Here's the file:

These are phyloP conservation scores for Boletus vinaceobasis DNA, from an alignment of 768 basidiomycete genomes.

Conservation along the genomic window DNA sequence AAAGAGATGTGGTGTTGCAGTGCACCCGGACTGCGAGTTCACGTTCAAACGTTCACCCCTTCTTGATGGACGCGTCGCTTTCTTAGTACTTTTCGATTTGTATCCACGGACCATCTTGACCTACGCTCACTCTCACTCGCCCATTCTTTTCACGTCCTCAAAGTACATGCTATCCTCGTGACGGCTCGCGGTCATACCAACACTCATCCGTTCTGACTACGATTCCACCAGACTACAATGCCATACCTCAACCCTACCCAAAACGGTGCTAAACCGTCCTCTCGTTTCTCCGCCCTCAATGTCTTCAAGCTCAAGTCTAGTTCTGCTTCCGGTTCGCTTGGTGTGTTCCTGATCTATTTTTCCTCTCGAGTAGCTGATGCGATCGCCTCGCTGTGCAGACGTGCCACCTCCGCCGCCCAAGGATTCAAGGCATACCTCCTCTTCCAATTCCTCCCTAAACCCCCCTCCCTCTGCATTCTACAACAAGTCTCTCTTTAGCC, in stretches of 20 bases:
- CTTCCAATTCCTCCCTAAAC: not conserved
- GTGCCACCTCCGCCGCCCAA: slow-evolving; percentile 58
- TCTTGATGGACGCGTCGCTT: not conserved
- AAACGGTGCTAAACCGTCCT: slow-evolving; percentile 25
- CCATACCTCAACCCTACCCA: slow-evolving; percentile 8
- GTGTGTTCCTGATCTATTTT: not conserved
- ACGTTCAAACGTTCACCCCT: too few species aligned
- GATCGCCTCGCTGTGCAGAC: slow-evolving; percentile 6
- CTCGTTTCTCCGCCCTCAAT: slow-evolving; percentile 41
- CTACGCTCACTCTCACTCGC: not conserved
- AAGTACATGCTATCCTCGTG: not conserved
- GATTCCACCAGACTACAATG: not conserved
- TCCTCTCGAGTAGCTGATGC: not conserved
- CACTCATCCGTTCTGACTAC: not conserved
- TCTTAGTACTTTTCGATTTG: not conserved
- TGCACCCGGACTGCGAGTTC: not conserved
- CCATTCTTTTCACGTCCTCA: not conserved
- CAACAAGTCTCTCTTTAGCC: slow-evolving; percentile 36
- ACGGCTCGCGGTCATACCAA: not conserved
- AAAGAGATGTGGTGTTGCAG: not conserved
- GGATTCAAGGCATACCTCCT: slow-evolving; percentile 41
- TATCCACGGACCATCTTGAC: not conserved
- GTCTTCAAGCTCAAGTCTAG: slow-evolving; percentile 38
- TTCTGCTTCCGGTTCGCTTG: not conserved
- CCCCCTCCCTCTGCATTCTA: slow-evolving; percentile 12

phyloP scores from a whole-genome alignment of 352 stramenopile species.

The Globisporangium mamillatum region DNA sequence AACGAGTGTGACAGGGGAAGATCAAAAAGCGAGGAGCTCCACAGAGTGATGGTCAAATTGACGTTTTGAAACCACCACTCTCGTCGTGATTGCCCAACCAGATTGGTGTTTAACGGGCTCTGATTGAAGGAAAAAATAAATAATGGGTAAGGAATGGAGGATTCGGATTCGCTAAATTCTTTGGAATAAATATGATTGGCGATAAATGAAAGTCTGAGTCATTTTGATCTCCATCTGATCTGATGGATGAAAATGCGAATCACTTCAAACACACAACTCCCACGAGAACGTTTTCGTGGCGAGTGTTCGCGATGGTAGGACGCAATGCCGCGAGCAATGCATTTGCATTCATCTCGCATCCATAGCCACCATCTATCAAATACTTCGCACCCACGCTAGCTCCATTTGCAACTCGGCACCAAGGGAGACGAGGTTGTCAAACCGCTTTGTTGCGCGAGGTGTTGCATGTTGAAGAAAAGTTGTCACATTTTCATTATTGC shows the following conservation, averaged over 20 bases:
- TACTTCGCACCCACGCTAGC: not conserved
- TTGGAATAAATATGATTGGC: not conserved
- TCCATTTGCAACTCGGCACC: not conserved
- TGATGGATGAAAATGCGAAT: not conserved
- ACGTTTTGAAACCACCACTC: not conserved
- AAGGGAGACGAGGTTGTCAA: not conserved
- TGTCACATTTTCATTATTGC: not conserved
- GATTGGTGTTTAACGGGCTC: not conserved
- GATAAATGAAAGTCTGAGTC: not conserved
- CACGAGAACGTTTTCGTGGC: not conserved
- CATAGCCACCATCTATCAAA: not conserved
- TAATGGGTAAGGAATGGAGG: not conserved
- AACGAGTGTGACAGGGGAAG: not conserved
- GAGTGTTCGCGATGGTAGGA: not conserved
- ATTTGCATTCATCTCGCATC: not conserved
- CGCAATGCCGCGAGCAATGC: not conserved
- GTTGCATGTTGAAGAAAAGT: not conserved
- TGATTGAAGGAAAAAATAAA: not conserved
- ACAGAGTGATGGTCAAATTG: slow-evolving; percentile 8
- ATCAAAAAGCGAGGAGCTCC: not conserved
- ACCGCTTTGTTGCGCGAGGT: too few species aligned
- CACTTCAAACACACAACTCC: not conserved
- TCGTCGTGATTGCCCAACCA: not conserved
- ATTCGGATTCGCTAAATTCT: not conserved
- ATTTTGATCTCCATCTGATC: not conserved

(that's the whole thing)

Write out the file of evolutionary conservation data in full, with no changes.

These are phyloP conservation scores for Boletus vinaceobasis DNA, from an alignment of 768 basidiomycete genomes.

Conservation along the genomic window DNA sequence AAAGAGATGTGGTGTTGCAGTGCACCCGGACTGCGAGTTCACGTTCAAACGTTCACCCCTTCTTGATGGACGCGTCGCTTTCTTAGTACTTTTCGATTTGTATCCACGGACCATCTTGACCTACGCTCACTCTCACTCGCCCATTCTTTTCACGTCCTCAAAGTACATGCTATCCTCGTGACGGCTCGCGGTCATACCAACACTCATCCGTTCTGACTACGATTCCACCAGACTACAATGCCATACCTCAACCCTACCCAAAACGGTGCTAAACCGTCCTCTCGTTTCTCCGCCCTCAATGTCTTCAAGCTCAAGTCTAGTTCTGCTTCCGGTTCGCTTGGTGTGTTCCTGATCTATTTTTCCTCTCGAGTAGCTGATGCGATCGCCTCGCTGTGCAGACGTGCCACCTCCGCCGCCCAAGGATTCAAGGCATACCTCCTCTTCCAATTCCTCCCTAAACCCCCCTCCCTCTGCATTCTACAACAAGTCTCTCTTTAGCC, in stretches of 20 bases:
- CTTCCAATTCCTCCCTAAAC: not conserved
- GTGCCACCTCCGCCGCCCAA: slow-evolving; percentile 58
- TCTTGATGGACGCGTCGCTT: not conserved
- AAACGGTGCTAAACCGTCCT: slow-evolving; percentile 25
- CCATACCTCAACCCTACCCA: slow-evolving; percentile 8
- GTGTGTTCCTGATCTATTTT: not conserved
- ACGTTCAAACGTTCACCCCT: too few species aligned
- GATCGCCTCGCTGTGCAGAC: slow-evolving; percentile 6
- CTCGTTTCTCCGCCCTCAAT: slow-evolving; percentile 41
- CTACGCTCACTCTCACTCGC: not conserved
- AAGTACATGCTATCCTCGTG: not conserved
- GATTCCACCAGACTACAATG: not conserved
- TCCTCTCGAGTAGCTGATGC: not conserved
- CACTCATCCGTTCTGACTAC: not conserved
- TCTTAGTACTTTTCGATTTG: not conserved
- TGCACCCGGACTGCGAGTTC: not conserved
- CCATTCTTTTCACGTCCTCA: not conserved
- CAACAAGTCTCTCTTTAGCC: slow-evolving; percentile 36
- ACGGCTCGCGGTCATACCAA: not conserved
- AAAGAGATGTGGTGTTGCAG: not conserved
- GGATTCAAGGCATACCTCCT: slow-evolving; percentile 41
- TATCCACGGACCATCTTGAC: not conserved
- GTCTTCAAGCTCAAGTCTAG: slow-evolving; percentile 38
- TTCTGCTTCCGGTTCGCTTG: not conserved
- CCCCCTCCCTCTGCATTCTA: slow-evolving; percentile 12

phyloP scores from a whole-genome alignment of 352 stramenopile species.

The Globisporangium mamillatum region DNA sequence AACGAGTGTGACAGGGGAAGATCAAAAAGCGAGGAGCTCCACAGAGTGATGGTCAAATTGACGTTTTGAAACCACCACTCTCGTCGTGATTGCCCAACCAGATTGGTGTTTAACGGGCTCTGATTGAAGGAAAAAATAAATAATGGGTAAGGAATGGAGGATTCGGATTCGCTAAATTCTTTGGAATAAATATGATTGGCGATAAATGAAAGTCTGAGTCATTTTGATCTCCATCTGATCTGATGGATGAAAATGCGAATCACTTCAAACACACAACTCCCACGAGAACGTTTTCGTGGCGAGTGTTCGCGATGGTAGGACGCAATGCCGCGAGCAATGCATTTGCATTCATCTCGCATCCATAGCCACCATCTATCAAATACTTCGCACCCACGCTAGCTCCATTTGCAACTCGGCACCAAGGGAGACGAGGTTGTCAAACCGCTTTGTTGCGCGAGGTGTTGCATGTTGAAGAAAAGTTGTCACATTTTCATTATTGC shows the following conservation, averaged over 20 bases:
- TACTTCGCACCCACGCTAGC: not conserved
- TTGGAATAAATATGATTGGC: not conserved
- TCCATTTGCAACTCGGCACC: not conserved
- TGATGGATGAAAATGCGAAT: not conserved
- ACGTTTTGAAACCACCACTC: not conserved
- AAGGGAGACGAGGTTGTCAA: not conserved
- TGTCACATTTTCATTATTGC: not conserved
- GATTGGTGTTTAACGGGCTC: not conserved
- GATAAATGAAAGTCTGAGTC: not conserved
- CACGAGAACGTTTTCGTGGC: not conserved
- CATAGCCACCATCTATCAAA: not conserved
- TAATGGGTAAGGAATGGAGG: not conserved
- AACGAGTGTGACAGGGGAAG: not conserved
- GAGTGTTCGCGATGGTAGGA: not conserved
- ATTTGCATTCATCTCGCATC: not conserved
- CGCAATGCCGCGAGCAATGC: not conserved
- GTTGCATGTTGAAGAAAAGT: not conserved
- TGATTGAAGGAAAAAATAAA: not conserved
- ACAGAGTGATGGTCAAATTG: slow-evolving; percentile 8
- ATCAAAAAGCGAGGAGCTCC: not conserved
- ACCGCTTTGTTGCGCGAGGT: too few species aligned
- CACTTCAAACACACAACTCC: not conserved
- TCGTCGTGATTGCCCAACCA: not conserved
- ATTCGGATTCGCTAAATTCT: not conserved
- ATTTTGATCTCCATCTGATC: not conserved